Parker County Today September 2017 - Page 72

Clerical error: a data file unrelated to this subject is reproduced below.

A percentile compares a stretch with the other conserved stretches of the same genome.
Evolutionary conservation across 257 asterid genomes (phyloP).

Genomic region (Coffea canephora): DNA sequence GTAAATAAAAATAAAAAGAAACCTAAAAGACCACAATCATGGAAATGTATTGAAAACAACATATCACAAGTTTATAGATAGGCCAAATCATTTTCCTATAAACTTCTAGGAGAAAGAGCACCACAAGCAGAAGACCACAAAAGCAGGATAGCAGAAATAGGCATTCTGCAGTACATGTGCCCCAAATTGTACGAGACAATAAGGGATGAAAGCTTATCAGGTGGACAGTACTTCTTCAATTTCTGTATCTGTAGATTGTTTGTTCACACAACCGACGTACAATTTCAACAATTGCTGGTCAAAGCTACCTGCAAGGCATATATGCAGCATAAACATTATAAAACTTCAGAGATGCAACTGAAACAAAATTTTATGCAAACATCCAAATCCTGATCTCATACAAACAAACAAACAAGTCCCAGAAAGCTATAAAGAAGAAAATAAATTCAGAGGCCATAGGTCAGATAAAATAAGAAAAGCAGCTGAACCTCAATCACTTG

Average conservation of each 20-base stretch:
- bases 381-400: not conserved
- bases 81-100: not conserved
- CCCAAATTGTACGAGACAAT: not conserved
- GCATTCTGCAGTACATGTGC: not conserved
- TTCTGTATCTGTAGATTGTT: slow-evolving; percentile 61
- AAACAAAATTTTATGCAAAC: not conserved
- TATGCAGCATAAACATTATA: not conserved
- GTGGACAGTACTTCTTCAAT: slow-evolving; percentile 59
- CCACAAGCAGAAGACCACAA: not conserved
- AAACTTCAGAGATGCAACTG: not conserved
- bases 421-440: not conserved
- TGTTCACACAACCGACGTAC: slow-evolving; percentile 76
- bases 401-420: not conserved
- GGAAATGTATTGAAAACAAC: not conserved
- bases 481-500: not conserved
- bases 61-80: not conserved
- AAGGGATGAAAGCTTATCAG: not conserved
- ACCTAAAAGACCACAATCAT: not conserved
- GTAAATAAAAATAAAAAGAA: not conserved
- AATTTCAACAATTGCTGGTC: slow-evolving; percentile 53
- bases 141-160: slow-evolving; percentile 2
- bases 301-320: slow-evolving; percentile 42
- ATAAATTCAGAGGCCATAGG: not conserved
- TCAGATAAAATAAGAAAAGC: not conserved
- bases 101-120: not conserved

our society: BACHELORETTES Parker County’s Six Most Extraordinary Bachelorettes BY MELISSA MOORMAN, MISTY BROWNING, SCOTLYN OGLE PHOTOS BY ZACH PETERSON E 70 Lori Clay — Careity Foundation ven though 36-year-old Lori Clay just moved back to Parker County, to her it feels like she never left. The Reunion Title employee and mom of three boys shows her love for her community by volunteering in multiple organizations. For that reason, Clay is excited to be involved with our bachelorette event, because it allows her to give back to the community by serving those in need and making a difference, one day at a time.  “I truly love this community,” said Clay. “I feel volunteer work is essential. I’m currently committed to serving the Aledo Children’s AdvoCats and the Parker County Health Foundation.”  Clay’s plans for the future are grounded in both her beliefs and her family legacy of giving a helping hand to those around her as she finishes up her bachelor’s degree, with studies ranging from philanthropy to social justice. All this goes hand in hand with her legacy that started with her great-grandfather so many years ago.  “He moved from London to Newfoundland, seeking freedom of religion,” she said. “It was during the turn of the century when he witnessed an army of Salvationists helping residents dig out and recover from the disastrous blizzard and wanted to help. That day forever altered the course of his life, as well as his son’s, making me the fifth generation to carry out my family’s legacy.”  Her favorite thing about Parker County is the Parker County Peach Festival. “Being a native, I grew up riding alongside my father in the annual Peach Pedal. The roll- ing hills, the bluebonnets and wildflowers. I now enjoy doing these same activities with my own children.” Clay is excited to have Careity as her charity because it is near and dear to her heart for many reasons. Her grandmother was diagnosed with colorectal cancer, and after a two-year-long battle and subsequent chemothera- py, she became cancer-free by age 78.  “I remember her saying just two words that day: ‘early detection.’ From then on, she devoted the remain- der of her days to telling as many people as she could about how important early detection really is. Being able to spread awareness alongside Careity Foundation and Sundance Club — [my] abundance of excitement and heartfelt appreciation doesn’t even begin to describe גw&FVgVW72(